You might need to train legs more often to get results. Some on the other hand less often. Others will respond better with lighter weights, others with heavier weights. Try the different methods and see what leg workout you best respond to. Another important factor is what you are excited to do. Training should be both fun and focused, whether you compete or not.

If you are a beginner or just want a simple answer, train your legs 1-2 times a week, for at least 30 minutes. The workout should consist of 1-3 exercises of your choice. Good compound leg exercises would be squats, deadlifts, lunges (pick one or two of those). Throw in a good isolation exercise to start with. My recommendation would be leg extensions and leg curls (pick one or both, if you want).

Start out with 3 sets, 8-12 reps on each exercise – you’ll grow muscle and stay safe with this routine. Try that for at least 6-8 weeks. If you want to lift heavier and do lower reps for more strength, add new exercises, superset or drop set etc, you can add that in as you progress. The important part is that you are doing some form of leg training.

Can you train Legs with Calisthenics?

YES – you can train legs with calisthenics! It’s a myth that you NEED heavy weights to grow your legs. There’s plenty of calisthenics athletes you have solid, aesthetic quads and hams. There’s plenty who don’t, but in saying that, there’s a lot of gym rats with chicken legs, too). Where it becomes more challenging to grow legs with calisthenics would be methods of progression.

With weights, such as machines or barbells, to progress, you just add more weight to the bar/weight stack. For example, if you’ve hit 60kg barbell squats for 3×8, you’d do kg for 3×8 in the next squat session. With calisthenics, after you can do 20-30 bodyweight squats for 3 sets what do you do next? You could keep adding more reps, but doing 50+ rep bodyweight squat session can be boring and might not be as effective for building muscle.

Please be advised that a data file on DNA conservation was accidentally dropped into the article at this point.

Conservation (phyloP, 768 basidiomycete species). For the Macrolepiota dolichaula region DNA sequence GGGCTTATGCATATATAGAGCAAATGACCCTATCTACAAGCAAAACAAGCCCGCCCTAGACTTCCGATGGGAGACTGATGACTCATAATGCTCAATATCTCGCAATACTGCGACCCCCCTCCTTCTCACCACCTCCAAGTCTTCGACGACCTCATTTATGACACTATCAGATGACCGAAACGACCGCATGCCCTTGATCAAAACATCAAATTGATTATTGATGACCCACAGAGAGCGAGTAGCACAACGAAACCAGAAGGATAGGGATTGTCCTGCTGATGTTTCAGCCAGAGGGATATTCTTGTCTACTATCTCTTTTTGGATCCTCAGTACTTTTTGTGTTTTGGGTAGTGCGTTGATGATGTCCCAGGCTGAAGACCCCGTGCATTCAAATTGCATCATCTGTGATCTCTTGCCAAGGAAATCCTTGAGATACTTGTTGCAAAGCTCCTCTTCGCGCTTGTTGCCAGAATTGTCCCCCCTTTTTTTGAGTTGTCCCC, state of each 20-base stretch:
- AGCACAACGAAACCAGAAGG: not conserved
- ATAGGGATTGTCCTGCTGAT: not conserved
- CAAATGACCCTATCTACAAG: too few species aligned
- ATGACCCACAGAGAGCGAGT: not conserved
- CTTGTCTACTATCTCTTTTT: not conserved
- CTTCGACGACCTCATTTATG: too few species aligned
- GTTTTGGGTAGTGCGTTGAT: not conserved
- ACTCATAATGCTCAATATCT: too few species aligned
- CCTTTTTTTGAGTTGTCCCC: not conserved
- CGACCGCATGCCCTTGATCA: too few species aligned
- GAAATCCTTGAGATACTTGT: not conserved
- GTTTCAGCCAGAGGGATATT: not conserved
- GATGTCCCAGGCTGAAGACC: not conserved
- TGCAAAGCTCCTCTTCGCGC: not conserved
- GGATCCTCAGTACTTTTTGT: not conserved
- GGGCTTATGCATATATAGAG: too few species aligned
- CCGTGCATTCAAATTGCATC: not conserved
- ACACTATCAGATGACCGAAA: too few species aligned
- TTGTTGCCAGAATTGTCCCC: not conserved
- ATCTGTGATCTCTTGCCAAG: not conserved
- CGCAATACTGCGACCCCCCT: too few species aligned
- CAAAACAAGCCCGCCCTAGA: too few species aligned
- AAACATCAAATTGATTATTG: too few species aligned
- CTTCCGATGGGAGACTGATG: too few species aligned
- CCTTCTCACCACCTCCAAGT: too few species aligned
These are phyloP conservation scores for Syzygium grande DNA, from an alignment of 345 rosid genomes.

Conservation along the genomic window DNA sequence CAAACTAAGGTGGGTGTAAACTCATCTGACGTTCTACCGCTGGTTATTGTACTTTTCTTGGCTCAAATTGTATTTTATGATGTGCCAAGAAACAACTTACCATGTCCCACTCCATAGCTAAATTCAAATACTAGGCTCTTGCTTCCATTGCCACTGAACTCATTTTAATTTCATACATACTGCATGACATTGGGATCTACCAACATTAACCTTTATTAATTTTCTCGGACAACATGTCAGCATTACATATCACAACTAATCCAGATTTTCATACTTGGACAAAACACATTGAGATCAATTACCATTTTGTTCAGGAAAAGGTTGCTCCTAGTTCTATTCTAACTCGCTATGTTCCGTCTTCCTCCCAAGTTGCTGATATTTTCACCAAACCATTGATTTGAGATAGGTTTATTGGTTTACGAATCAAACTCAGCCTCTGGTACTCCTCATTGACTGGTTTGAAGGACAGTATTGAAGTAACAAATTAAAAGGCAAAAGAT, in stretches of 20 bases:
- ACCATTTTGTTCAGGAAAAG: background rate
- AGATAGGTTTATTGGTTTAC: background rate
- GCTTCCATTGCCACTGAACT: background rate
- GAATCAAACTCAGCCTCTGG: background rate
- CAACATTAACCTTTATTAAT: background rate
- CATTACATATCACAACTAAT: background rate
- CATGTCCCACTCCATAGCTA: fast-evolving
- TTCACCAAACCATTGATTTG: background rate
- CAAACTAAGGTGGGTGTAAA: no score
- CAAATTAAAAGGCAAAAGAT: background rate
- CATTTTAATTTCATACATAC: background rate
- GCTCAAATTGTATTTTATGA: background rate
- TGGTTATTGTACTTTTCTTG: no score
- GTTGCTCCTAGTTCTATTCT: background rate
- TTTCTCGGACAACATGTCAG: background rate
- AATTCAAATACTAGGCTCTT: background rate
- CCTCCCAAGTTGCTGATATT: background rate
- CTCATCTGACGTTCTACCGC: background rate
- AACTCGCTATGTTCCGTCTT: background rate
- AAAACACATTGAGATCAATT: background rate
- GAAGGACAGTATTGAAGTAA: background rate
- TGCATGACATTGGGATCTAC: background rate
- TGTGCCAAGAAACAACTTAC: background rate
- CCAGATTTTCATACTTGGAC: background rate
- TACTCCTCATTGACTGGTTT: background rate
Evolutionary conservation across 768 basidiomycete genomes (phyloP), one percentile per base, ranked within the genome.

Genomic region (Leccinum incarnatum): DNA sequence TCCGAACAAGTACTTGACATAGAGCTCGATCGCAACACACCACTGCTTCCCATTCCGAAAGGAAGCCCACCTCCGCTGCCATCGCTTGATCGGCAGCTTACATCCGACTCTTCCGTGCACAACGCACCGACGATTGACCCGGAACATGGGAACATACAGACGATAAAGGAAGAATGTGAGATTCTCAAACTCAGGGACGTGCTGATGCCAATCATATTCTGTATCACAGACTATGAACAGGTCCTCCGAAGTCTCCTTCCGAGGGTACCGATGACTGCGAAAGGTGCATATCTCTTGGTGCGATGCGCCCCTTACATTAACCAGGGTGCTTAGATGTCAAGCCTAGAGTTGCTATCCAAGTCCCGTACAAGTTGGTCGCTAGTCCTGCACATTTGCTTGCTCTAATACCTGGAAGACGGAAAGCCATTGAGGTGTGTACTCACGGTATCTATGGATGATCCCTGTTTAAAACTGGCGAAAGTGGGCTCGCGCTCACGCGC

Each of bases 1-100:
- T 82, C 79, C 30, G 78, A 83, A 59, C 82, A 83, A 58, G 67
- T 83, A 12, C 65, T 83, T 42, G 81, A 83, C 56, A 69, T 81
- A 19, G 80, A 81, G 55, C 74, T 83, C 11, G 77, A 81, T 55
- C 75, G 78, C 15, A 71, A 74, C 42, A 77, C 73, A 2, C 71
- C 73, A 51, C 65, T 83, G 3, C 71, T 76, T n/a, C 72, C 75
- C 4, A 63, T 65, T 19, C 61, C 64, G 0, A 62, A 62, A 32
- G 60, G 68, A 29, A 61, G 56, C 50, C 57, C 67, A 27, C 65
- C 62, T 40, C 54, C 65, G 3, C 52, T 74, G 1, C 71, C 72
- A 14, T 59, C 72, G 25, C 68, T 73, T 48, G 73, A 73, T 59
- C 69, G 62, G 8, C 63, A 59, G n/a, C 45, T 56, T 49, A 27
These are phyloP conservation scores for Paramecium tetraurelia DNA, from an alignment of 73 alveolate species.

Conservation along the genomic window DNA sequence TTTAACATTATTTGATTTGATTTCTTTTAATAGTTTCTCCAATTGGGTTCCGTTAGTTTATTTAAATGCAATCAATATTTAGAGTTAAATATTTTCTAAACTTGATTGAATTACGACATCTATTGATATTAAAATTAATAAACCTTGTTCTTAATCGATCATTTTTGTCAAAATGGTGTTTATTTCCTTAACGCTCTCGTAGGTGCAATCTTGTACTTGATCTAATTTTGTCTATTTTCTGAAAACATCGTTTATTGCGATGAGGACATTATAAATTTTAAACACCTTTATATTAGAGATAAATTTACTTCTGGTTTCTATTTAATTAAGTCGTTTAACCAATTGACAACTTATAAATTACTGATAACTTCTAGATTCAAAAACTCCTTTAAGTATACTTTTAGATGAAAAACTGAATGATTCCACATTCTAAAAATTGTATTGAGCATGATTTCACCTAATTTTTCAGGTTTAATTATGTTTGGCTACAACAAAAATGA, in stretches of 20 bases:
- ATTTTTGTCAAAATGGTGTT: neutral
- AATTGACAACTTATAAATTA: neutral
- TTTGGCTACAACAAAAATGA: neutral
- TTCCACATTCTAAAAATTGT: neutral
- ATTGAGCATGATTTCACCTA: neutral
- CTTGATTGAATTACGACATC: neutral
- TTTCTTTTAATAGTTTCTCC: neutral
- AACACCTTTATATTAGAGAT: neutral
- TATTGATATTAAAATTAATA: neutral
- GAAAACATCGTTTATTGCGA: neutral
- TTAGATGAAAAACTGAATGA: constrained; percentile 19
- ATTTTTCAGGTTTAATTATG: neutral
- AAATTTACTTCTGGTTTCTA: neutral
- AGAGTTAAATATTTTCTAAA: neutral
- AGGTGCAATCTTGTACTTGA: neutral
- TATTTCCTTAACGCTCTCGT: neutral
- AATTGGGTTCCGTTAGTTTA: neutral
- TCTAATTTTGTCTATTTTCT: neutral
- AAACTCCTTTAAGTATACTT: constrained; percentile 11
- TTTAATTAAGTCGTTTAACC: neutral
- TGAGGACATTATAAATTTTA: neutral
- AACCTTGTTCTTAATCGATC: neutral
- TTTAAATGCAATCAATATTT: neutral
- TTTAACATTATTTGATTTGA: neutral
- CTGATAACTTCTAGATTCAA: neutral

Instead, you’d need to change the way your body is moving through space. For example, from a two-leg squat to a single leg squat or adding more explosive-type training. This can be harder for someone with prior injuries, the older folks, or someone with a higher bodyfat percentage. Most calisthenics athletes stay lean all year round so they can make progression with their training and technique, versus the typical bulk/cut cycle of most gym goers.

In summary, yes you can train legs with calisthenics. Your legs will grow, but it is a bit more complicated to progress versus just adding weight to the bar. Depending on your goals, you can do one style or a combination of the two. You might want to improve your vertical jump, so doing explosive bodyweight squats and barbell power cleans could be an effective combo.

You might want to train at home, or you might be on a budget and can’t afford a gym membership. Rest assured, no matter whether you train your legs with weights and/or calisthenics, if you train them hard and consistently enough, they will grow!

Does training Legs burn more Calories?

Depending on how you train, training legs should burn more calories. This is because most leg exercises are compound in nature, meaning they use multiple joints and multiple muscles at once. More energy is required to perform a compound exercise versus a single joint, isolation exercises. For example, a back squat will burn more calories than a leg extension, because it’s a harder exercise. Because energy comes from the calories/food we consume, the harder your exercises and workouts, the more calories you’ll burn.

But to be honest, any training you do will burn calories. Providing it’s intense and/or long enough duration. However, no amount of training will outweigh a bad diet. A couple sets of squats will not offset a day of gorging on junk food.

Don’t overcomplicate your training and calorie burning. Train and eat the same way for a few weeks – if you’re gaining weight but you want to lose weight, eat a bit less. Or move a bit more (do a bit more exercise). Try that for another couple of weeks, reassess and repeat. If you’re exercising and eating right, you’ll burn calories eventually – you must find what works for you.

Does training Legs increase Height?